If you’ve ever stood at the foot of a glacier, you’ll know how magnificent and spectacular these huge bodies of ice really are. But did you know the crucial role they play in the storage of freshwater across the planet, or how much they can tell us about the impact that humans are having upon the global climate? Whether your knowledge about glaciology and glaciation is as expansive as a Patagonian glacier or the size of a humble ice cube, we’ve put together these ten facts about glaciers to introduce you to why they’re a hugely important part of our natural environment.
1. They’re essential for storing freshwater
Covering around 10% of the earth’s surface – or 5.8 million sq.-miles (15 million km²) – glaciers are far more important than most people realize. They contain roughly 75% of the world’s freshwater supply – so it’s a pretty big deal that an estimated 90% of glaciers worldwide are melting.
2. And have been on earth for millions of years
One of the most impressive facts about glaciers is their age. The Antarctic Ice Sheet is estimated by scientists to be at least 30 million years old, while the Greenland Ice Sheet is a relative newcomer at only 2.5 million years old.
3. Glaciers are mostly found at the Poles
The Arctic and Antarctic are where 99% of all glacial ice is located. That said, the Greenland Ice Sheet covers 660 sq.-miles (1,710,000km²) – about 80% of the surface of Greenland. Chile also boasts a fairly sizeable collection of glaciers, being home to 31,000 – over 80% of all those located in South America.
4. They’ve formed over hundreds of years
Forming a glacier is a painfully slow process that takes place over a period of hundreds of years. It starts with build up of snow that doesn’t melt and, with further snowfall, the weight of the accumulation begins to compress the snow, packing it down forcefully onto itself. The pressure eventually turns the snow into very dense ice where practically all of the air bubbles have been squeezed out.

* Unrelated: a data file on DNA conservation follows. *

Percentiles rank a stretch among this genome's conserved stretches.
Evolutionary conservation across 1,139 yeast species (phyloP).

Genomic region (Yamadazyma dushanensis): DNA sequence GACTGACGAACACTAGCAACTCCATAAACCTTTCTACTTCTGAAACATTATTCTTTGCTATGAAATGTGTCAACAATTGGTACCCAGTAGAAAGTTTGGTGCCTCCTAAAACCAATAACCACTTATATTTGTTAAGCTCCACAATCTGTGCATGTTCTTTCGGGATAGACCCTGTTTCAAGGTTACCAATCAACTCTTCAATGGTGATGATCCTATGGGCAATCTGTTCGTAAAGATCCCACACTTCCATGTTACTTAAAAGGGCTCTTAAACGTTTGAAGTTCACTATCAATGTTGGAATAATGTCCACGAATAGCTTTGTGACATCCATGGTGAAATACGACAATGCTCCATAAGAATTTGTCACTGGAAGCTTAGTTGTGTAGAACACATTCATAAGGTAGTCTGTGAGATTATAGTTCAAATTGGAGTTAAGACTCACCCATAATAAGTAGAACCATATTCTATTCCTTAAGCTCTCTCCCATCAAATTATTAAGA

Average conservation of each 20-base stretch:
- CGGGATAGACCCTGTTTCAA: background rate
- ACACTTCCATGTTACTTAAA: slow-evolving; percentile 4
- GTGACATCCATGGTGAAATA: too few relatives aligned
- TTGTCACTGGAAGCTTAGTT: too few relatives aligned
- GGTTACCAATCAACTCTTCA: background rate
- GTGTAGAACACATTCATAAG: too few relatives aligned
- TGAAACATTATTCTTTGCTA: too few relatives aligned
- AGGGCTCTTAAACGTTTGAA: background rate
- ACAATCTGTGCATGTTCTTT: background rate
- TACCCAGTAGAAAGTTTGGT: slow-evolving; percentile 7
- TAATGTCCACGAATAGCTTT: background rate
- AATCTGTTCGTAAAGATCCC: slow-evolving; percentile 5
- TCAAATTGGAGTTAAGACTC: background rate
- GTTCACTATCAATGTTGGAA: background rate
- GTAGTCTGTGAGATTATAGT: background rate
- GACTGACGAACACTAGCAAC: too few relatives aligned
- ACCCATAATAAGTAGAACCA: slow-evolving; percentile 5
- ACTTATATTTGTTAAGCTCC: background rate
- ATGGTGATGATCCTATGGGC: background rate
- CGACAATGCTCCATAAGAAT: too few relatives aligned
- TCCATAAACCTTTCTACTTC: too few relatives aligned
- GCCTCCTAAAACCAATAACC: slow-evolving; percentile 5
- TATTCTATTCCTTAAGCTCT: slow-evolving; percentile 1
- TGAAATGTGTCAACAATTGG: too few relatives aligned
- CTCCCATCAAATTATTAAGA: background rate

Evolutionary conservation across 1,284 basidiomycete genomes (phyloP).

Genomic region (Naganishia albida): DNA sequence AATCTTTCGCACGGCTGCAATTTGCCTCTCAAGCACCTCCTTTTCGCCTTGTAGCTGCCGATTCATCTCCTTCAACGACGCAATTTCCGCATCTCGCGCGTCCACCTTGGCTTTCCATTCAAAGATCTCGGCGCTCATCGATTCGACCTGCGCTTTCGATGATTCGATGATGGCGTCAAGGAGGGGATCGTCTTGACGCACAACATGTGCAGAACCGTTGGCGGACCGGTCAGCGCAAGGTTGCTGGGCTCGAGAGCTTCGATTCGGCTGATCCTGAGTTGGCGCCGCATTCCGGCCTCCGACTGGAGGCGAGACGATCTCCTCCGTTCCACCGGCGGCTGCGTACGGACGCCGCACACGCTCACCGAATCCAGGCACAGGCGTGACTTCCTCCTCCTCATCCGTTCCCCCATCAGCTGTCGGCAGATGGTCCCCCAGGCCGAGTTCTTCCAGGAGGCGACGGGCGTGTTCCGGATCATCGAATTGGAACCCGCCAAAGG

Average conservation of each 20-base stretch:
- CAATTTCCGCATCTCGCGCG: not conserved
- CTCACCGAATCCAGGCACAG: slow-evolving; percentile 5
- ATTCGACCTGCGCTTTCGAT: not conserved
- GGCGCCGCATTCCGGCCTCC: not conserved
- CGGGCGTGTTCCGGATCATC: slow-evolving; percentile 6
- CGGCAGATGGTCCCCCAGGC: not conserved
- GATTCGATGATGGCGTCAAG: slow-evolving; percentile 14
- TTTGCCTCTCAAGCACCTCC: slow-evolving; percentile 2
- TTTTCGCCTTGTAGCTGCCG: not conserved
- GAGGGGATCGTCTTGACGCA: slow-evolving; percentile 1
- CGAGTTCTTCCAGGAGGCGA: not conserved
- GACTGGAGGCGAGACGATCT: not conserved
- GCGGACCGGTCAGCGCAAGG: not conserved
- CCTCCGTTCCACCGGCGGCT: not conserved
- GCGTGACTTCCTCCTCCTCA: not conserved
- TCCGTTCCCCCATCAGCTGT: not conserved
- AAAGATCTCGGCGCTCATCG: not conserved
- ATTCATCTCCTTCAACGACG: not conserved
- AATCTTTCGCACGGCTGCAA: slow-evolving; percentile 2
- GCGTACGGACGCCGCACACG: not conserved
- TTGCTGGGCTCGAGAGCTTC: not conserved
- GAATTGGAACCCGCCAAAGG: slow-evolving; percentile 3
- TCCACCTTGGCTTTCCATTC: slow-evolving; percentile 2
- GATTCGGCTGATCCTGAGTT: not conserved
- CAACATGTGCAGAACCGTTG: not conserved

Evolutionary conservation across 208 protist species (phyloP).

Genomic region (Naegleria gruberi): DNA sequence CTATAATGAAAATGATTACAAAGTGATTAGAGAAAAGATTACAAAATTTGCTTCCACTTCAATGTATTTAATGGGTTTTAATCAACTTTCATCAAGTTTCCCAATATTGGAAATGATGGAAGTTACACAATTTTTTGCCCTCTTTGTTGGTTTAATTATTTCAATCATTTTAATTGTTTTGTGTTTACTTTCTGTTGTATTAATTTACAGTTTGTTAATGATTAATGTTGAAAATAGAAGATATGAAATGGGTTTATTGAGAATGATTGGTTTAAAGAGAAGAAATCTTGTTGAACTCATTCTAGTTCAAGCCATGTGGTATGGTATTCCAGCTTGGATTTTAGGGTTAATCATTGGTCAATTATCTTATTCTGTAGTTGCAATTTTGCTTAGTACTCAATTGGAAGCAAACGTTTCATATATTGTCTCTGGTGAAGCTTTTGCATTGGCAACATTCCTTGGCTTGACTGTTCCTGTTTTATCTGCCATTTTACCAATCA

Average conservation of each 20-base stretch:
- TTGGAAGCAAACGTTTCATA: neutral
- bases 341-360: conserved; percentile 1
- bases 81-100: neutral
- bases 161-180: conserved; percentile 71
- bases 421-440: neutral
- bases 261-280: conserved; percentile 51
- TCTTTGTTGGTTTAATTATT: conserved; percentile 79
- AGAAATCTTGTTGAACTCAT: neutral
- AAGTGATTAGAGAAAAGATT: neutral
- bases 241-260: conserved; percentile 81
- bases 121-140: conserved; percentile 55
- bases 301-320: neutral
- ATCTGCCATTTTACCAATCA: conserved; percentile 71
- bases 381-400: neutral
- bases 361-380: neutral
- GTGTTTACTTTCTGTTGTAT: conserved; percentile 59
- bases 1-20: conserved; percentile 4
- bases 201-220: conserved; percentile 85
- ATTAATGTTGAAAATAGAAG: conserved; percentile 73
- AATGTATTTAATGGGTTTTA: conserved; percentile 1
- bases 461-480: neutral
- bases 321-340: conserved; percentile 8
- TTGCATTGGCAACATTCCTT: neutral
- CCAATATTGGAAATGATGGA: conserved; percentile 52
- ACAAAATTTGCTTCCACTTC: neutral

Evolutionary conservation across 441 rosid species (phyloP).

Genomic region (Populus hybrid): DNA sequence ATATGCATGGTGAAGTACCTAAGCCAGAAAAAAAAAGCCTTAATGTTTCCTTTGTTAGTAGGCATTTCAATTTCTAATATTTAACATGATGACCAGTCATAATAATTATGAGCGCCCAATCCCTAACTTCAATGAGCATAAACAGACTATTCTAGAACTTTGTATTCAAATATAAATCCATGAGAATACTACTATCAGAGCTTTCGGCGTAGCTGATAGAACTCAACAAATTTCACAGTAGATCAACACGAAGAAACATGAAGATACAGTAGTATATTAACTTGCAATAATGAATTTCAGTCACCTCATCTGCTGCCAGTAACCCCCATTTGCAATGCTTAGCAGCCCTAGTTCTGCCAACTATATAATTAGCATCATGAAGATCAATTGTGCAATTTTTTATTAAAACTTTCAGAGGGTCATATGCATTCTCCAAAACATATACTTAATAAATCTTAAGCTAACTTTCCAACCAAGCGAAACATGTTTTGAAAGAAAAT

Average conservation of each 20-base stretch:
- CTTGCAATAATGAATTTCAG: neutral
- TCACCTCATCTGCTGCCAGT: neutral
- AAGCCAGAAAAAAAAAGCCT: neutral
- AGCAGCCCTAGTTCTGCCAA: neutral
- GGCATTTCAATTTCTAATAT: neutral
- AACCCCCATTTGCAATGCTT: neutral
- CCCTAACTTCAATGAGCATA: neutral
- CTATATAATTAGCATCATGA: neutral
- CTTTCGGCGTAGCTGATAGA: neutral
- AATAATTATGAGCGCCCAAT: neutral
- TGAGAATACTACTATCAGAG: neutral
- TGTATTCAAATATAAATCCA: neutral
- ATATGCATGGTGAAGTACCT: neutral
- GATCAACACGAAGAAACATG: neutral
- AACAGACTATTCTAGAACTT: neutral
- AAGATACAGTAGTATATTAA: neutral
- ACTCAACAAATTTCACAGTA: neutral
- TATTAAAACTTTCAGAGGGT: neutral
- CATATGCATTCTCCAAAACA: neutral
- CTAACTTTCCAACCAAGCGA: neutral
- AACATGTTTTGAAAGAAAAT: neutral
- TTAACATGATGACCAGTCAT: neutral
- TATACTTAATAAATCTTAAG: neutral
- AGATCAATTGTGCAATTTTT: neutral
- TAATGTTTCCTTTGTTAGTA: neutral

5. They look blue for a reason
Because of how dense glacier ice becomes, it looks a lot different than the ice we normally see in ice cubes or our freezers. Glaciers act like a filter and absorb red and yellow light but reflect blue, which explains why they seem to be blue in color. Older sections of glacial ice are even denser and appear even darker in color.
6. And can be huge in size
The largest glacier on the planet, Lambert Glacier, is an enormous 60-miles (96 km) wide and 270-miles (435 km) long and found in Antarctica.
7. Glaciers can shape whole landscapes
The sheer weight of the ice in a glacier is what causes it to start moving down the mountain. As they do, they erode the terrain beneath them, plucking away at the bedrock beneath as well as acting like sandpaper as they abrade and smooth as well. This results in V-shaped mountain valleys transforming into deepened U-shaped valleys – the first clue that proves a region has been altered by glaciation.
8. Patagonia has seen the impact of glaciation
The emblematic torres of Torres del Paine National Park represent just just one of the many Patagonian landscapes that have been shaped by glacial forces. Indeed, the Patagonian Ice Sheet that once covered the southern Andes was responsible for forming much of the glacial landscapes that can be identified in Patagonia today.
The remains of this epic sheet of ice exist in the Northern and Southern Patagonian Ice Fields that feed into famous glaciers such as Perito Moreno in Argentina and Pía Glacier in Chile.
9. They’re very sensitive to climate change
10. One of the most important facts about glaciers is the impact they could have upon the planet
Unfortunately, if all the land ice on the planet were to melt, worldwide sea levels would rise by 230 ft. (70m) – about the same height as a 30-story building.
This would have a profound effect upon which parts of the earth are habitable, as well as dramatically altering global temperatures. This proves why trying to reduce the speed of melting in glaciers is important to the planet as a whole and is being actively pursued by scientists across the globe.